(Above: ‘Niall Ferguson’s Networld.’ Source: YouTube video)
Historian and author Niall Ferguson’s three-part series, Networld, now available to stream for free via PBS, is hardly escapist fare. But its examination of humanity’s past may offer some insights into dealing with its future.
From snake oil cures for COVID-19 to malicious misinformation campaigns designed to inflame political and cultural discourse, today’s online connectedness can feel like unchartered – and dystopic – territory. Yet information networks are hardly a new phenomenon.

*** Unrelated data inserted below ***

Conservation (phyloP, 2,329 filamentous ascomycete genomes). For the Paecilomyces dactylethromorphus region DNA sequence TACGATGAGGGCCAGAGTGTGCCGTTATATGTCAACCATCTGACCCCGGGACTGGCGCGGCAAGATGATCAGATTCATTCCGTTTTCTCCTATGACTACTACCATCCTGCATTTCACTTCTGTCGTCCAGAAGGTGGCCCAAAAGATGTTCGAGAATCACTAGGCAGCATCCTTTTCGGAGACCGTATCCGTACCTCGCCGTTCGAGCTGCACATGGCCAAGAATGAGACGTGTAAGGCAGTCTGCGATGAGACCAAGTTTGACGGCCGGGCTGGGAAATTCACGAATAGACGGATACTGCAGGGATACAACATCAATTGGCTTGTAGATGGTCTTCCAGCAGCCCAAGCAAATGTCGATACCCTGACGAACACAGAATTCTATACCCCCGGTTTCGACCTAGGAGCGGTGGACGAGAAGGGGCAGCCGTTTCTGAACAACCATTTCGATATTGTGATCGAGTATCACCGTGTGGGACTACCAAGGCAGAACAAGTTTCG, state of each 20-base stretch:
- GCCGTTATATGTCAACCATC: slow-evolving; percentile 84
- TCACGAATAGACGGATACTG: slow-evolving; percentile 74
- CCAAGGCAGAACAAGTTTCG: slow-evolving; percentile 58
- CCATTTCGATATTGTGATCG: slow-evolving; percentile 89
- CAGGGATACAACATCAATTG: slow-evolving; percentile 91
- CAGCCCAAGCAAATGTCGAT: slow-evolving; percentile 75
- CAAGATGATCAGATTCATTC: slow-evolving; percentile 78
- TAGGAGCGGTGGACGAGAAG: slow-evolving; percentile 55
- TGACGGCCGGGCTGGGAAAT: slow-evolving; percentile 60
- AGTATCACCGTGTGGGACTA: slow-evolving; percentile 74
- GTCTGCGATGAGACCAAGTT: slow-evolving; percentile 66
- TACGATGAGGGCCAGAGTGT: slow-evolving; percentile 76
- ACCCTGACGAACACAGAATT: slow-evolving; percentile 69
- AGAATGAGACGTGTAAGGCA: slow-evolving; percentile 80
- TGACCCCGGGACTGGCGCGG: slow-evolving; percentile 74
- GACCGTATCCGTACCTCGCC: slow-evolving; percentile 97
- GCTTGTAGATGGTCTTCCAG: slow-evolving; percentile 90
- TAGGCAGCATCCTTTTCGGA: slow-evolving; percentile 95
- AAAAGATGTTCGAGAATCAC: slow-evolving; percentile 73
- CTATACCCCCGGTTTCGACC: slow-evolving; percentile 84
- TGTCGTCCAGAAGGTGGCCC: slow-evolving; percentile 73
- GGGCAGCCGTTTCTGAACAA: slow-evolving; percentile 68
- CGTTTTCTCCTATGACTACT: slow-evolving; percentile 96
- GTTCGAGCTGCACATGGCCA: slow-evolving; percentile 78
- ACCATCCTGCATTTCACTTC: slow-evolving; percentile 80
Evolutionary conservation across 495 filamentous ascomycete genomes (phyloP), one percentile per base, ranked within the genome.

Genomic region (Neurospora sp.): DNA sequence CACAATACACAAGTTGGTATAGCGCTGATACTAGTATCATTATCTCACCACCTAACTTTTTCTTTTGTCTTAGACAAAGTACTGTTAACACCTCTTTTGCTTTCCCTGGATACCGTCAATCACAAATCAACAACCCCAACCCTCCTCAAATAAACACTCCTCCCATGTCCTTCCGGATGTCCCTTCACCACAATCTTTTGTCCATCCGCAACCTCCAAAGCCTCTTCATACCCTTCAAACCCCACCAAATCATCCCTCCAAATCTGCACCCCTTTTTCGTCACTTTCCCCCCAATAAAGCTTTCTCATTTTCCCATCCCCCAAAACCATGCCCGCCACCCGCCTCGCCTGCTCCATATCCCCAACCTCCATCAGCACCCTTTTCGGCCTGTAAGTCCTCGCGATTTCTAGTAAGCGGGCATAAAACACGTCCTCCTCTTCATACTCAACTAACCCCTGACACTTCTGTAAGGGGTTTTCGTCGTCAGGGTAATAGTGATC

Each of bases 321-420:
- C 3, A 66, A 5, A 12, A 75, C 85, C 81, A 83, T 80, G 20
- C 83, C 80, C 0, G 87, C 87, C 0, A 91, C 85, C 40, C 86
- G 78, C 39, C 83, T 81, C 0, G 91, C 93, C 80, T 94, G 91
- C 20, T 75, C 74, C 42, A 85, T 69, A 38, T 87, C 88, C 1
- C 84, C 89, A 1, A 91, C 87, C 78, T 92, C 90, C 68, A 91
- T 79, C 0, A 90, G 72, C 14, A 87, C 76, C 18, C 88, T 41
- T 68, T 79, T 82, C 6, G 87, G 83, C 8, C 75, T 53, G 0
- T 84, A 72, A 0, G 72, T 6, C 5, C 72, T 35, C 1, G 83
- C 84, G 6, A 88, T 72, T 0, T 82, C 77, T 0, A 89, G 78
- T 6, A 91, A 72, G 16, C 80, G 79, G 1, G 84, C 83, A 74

Based on his 2019 book, The Square and the Tower, Ferguson asserts, “We tend to underestimate the importance of networks in the past, and to assume erroneously that history can have nothing to teach us on this subject.”
Ferguson’s series explores the intersection of media, technology and cultural movements throughout history, from the Protestant Reformation through George Orwell’s frightening bestselling novel 1984. He talks with network theorists, social scientists and data analysts, and reviews classic experiments and the latest research.
“There have never been such large networks as we see in the world today,” says Ferguson. “Nor have the flows of information – or, for that matter, disease – ever been so rapid. But scale and speed are not everything. We shall never make sense of the vast, swift networks of our own time … if we do not study the smaller, slower networks of the past.”
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